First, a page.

2. Editors are responsible for the contents and also the quality of publications.
  3. Editors should always consider the needs of the authors and the readers when attempting to improve publications.
  4. Editors should guarantee the quality of the manuscripts and the integrity of the academic record.
  5. Editors should publish errata pages or make corrections when needed.
  6. Editors should have a clear view of the funding sources of researches.
  7. Editors should base their decisions on the papers’ importance, originality, clarity and relevance to publication’s scope.
  8. Editors should not change their decisions nor overturn the ones of previous editors without serious reason.
  9. Editors should preserve the anonymity of reviewers.
  10. Editors should assure that all the research material they publish conforms to internationally accepted ethical guidelines.
  11. Editors should only accept a paper when reasonably certain.
  12. Editors should act if they suspect misconduct, whether a paper is published or unpublished, and make all reasonable attempts to persist in obtaining a resolution to the problem.
  13. Editors should not reject papers based on any suspicions. They should be sure of any possible misconduct.
  14. Editors should not allow any conflicts of interest between staff, authors, reviewers and board members.

Procedures for Dealing with Unethical Behavior

Identification of Unethical Behavior

  • Misconduct and unethical behavior may be identified and brought to the attention of the editor and publisher at any time, by anyone.
  • Misconduct and unethical behavior may include in the manuscript, but definitely need not be limited to, examples as outlined above.
  • Whoever informs the editor or publisher of such conduct should present sufficient information and evidence in order for an investigation to be initiated. All accusations should be taken seriously and treated in the same way, until a successful decision or conclusion is reached.


  • An initial decision should be taken by the editor, who should consult with or seek advice from the publisher, if appropriate.
  • Evidence should be gathered, while avoiding spreading any allegations beyond those who need to know.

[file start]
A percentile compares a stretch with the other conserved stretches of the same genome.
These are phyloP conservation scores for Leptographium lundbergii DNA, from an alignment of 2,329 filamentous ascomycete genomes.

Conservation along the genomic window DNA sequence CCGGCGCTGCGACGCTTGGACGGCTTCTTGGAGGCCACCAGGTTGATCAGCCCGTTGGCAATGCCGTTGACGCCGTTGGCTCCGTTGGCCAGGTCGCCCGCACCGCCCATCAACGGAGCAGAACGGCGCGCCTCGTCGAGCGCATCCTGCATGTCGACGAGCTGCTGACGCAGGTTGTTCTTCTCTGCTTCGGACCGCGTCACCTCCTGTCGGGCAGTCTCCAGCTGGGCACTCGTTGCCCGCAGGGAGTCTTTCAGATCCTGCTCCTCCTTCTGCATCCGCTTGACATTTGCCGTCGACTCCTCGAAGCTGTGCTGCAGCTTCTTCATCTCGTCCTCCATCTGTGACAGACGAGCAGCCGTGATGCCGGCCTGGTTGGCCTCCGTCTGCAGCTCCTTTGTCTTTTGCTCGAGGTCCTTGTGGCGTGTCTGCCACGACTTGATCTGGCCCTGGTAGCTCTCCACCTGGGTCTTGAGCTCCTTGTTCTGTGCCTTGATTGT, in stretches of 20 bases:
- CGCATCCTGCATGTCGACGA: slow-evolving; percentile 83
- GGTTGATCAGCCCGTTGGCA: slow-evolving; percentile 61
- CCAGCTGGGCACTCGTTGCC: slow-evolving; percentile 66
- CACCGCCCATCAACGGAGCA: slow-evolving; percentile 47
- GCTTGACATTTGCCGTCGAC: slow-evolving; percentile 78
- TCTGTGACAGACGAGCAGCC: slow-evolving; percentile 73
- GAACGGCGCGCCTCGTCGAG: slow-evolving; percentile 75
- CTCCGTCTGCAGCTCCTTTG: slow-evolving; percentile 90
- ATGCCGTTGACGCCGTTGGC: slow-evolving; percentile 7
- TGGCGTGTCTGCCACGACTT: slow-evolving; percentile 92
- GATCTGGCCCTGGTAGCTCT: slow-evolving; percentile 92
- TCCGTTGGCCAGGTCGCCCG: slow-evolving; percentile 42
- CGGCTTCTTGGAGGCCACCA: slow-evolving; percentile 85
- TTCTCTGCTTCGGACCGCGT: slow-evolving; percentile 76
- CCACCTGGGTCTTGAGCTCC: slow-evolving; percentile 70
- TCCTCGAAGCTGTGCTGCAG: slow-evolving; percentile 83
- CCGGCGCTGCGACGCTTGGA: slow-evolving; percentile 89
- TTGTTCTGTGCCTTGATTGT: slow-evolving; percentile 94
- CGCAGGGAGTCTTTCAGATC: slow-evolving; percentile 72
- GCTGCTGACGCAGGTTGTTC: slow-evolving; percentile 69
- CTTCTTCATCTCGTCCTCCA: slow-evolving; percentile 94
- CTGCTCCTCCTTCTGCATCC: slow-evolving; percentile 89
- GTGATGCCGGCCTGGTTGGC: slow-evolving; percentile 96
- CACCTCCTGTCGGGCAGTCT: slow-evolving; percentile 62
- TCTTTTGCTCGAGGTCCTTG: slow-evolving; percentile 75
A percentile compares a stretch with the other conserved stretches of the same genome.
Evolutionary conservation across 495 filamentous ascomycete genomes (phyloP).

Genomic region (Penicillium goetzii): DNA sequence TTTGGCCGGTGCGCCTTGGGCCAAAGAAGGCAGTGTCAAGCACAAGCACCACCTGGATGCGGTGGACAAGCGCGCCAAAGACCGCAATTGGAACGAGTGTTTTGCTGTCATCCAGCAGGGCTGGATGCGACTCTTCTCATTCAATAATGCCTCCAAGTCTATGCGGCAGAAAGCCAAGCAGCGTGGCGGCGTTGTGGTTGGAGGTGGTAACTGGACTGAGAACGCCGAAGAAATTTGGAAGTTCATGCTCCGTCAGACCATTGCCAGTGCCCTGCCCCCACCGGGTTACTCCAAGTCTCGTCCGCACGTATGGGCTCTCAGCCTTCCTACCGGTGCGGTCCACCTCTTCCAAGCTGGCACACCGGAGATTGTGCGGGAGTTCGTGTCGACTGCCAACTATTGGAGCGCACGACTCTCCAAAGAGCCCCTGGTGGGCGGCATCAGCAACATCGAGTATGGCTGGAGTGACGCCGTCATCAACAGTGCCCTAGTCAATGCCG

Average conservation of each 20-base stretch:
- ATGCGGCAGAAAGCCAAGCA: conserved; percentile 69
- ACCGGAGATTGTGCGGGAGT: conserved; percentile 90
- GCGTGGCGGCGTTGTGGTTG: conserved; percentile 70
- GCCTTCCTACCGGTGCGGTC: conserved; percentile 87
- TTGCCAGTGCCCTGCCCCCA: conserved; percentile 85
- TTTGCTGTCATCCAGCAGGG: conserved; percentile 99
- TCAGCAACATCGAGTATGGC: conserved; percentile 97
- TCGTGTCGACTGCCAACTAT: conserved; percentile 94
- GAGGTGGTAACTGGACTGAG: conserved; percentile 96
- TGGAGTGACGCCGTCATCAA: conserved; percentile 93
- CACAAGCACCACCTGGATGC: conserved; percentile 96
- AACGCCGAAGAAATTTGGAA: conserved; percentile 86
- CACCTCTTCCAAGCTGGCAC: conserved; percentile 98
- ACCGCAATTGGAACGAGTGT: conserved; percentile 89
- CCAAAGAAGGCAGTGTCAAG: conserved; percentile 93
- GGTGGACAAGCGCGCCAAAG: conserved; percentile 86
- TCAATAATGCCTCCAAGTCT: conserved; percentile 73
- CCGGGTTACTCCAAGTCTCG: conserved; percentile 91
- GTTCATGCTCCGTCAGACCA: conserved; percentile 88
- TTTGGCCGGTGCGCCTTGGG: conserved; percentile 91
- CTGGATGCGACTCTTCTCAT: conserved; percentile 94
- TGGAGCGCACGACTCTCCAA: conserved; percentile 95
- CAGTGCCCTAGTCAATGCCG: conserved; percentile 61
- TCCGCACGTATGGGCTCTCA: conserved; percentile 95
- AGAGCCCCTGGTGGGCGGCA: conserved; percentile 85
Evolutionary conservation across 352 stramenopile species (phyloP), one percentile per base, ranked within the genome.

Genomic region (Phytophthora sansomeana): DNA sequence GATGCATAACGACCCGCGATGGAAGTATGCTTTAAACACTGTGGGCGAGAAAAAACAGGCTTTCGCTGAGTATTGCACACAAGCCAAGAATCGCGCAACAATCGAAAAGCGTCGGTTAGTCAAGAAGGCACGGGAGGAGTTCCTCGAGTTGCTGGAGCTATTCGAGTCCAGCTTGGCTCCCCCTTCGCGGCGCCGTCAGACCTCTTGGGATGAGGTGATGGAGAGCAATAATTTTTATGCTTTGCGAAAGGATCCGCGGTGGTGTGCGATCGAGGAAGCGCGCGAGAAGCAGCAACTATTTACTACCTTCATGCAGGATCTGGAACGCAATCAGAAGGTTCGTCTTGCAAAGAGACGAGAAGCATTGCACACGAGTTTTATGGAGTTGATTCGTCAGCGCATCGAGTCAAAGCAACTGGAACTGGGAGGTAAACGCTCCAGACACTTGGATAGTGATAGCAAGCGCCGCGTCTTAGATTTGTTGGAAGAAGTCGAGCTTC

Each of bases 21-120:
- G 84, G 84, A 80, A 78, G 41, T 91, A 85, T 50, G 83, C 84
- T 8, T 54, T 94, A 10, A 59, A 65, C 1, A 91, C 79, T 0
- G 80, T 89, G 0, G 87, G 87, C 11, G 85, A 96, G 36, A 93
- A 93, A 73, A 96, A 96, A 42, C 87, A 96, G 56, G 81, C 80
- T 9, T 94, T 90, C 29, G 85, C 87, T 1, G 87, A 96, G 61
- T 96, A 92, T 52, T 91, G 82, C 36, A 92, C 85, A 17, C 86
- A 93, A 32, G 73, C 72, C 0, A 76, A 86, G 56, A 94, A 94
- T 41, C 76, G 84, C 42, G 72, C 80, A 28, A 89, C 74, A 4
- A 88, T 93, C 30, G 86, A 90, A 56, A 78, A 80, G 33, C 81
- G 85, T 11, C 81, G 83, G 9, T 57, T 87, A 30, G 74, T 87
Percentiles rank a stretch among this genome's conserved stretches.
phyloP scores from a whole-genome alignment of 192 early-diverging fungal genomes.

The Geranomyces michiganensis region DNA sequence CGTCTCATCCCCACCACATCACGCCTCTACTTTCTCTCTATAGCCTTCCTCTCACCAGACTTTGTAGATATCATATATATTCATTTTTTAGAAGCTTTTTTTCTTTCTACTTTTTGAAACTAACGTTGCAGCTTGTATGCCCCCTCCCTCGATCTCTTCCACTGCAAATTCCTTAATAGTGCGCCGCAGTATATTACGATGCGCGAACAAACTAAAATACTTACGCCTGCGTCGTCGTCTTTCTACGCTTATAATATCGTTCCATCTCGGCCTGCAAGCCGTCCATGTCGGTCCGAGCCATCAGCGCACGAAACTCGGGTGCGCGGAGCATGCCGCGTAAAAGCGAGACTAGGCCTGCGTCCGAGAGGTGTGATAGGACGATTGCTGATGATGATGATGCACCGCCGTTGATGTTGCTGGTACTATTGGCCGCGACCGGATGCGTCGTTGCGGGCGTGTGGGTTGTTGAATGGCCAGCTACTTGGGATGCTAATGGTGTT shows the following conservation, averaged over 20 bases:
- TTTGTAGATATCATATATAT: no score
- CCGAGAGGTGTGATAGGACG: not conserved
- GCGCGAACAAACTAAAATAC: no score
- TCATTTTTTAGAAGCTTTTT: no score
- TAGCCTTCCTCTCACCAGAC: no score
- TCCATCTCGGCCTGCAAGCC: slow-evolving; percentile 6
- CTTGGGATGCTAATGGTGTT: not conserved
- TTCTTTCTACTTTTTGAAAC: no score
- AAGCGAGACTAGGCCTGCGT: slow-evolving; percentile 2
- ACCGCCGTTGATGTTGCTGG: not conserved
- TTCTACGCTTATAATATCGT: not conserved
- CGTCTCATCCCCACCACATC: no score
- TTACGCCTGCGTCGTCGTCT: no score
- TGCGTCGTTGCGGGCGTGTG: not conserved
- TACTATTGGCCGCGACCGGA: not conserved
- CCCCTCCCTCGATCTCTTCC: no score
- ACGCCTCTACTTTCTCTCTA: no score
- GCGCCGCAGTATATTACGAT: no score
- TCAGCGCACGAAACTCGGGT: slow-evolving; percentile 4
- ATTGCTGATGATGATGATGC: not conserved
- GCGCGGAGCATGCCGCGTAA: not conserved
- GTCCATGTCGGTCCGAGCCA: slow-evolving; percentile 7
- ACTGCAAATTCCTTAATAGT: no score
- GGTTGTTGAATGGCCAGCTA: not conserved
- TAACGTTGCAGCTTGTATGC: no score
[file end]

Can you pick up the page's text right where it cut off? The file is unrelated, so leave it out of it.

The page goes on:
Minor Breaches

  • Minor misconduct may be dealt without the need to consult more extensively. In any event, the author should be given the opportunity to respond to any allegations.

Serious Breaches

  • Serious misconduct might desire that the employers of the accused be notified. The editor, in consultation with the publisher or society as appropriate, should make the decision whether or not to involve the employers, either by examining the available evidence themselves or by further consultation with a limited number of experts.

Outcomes (increasing order of severity; may be applied separately or in conjunction)

  • Informing or educating the author or reviewer where there appears to be a misunderstanding or misapplication of acceptable standards.
  • A more strongly worded letter to the author or reviewer covering the misconduct and as a warning to future behavior.
  • Publication of a formal notice detailing the misconduct.
  • Publication of an editorial detailing the misconduct.
  • A formal letter to the head of the author’s or reviewer’s department or funding agency.
  • Formal retraction or withdrawal of a publication from the journal, in conjunction with informing the head of the author or reviewer’s department, abstracting & indexing services and the readership of the publication.
  • Imposition of a formal embargo on contributions from an individual for a defined period.
  • Reporting the case and its outcomes to a professional organization or higher authority for further investigations and actions.

Publishing Ethics Issues

  1. All editorial members, reviewers and authors must confirm and obey rules defined by the COPE.
  2. The corresponding author is the main owner of the article so she/he can withdraw the article when it is incomplete (before entering the review process or when a revision is asked for).
  3. Authors cannot make major changes in the article after acceptance without a serious reason.
  4. All editorial members and authors must publish corrections honestly and completely.
  5. Any notes of plagiarism, fraudulent data or any other kinds of fraud must be clearly reported to the COPE.

Human Subjects

Authors reporting experimental studies on human subjects must include a statement of assurance in the Patients and Methods section of the manuscript. They must mention that the project was done with the consideration of ethical issues and obtaining license from the ethics of their local committee and obtaining a written consent of participants. They should also state that it was done according to ethical standards of human experimentation in accordance to the Helsinki Declaration (

Animal Subjects

Authors reporting experimental studies on animal subjects must include a statement of assurance in the Materials and Methods section that, the project was carried out with consideration of ethical issues and obtaining license from the ethics committee of local institute. Also, the general care of the experimental animals used for this study was done in compliance with the Animal Welfare Act (

Informed Consent

In case research is carried out on human subjects, an informed consent and other ethical considerations should be mentioned in the "methods" section of the manuscript. Authors should include a statement which informs that a consent was obtained for any experimentation with human subjects. As IJTMGH follows ICMJE, please consider their guideline for more information. In cases where a study involves the use of live animals or human subjects, authors should also include a statement that all experiments were performed in compliance with the relevant laws and institutional guidelines, and also state the institutional committee(s) that has approved the experiments. Moreover, the templates can be seen from WHO.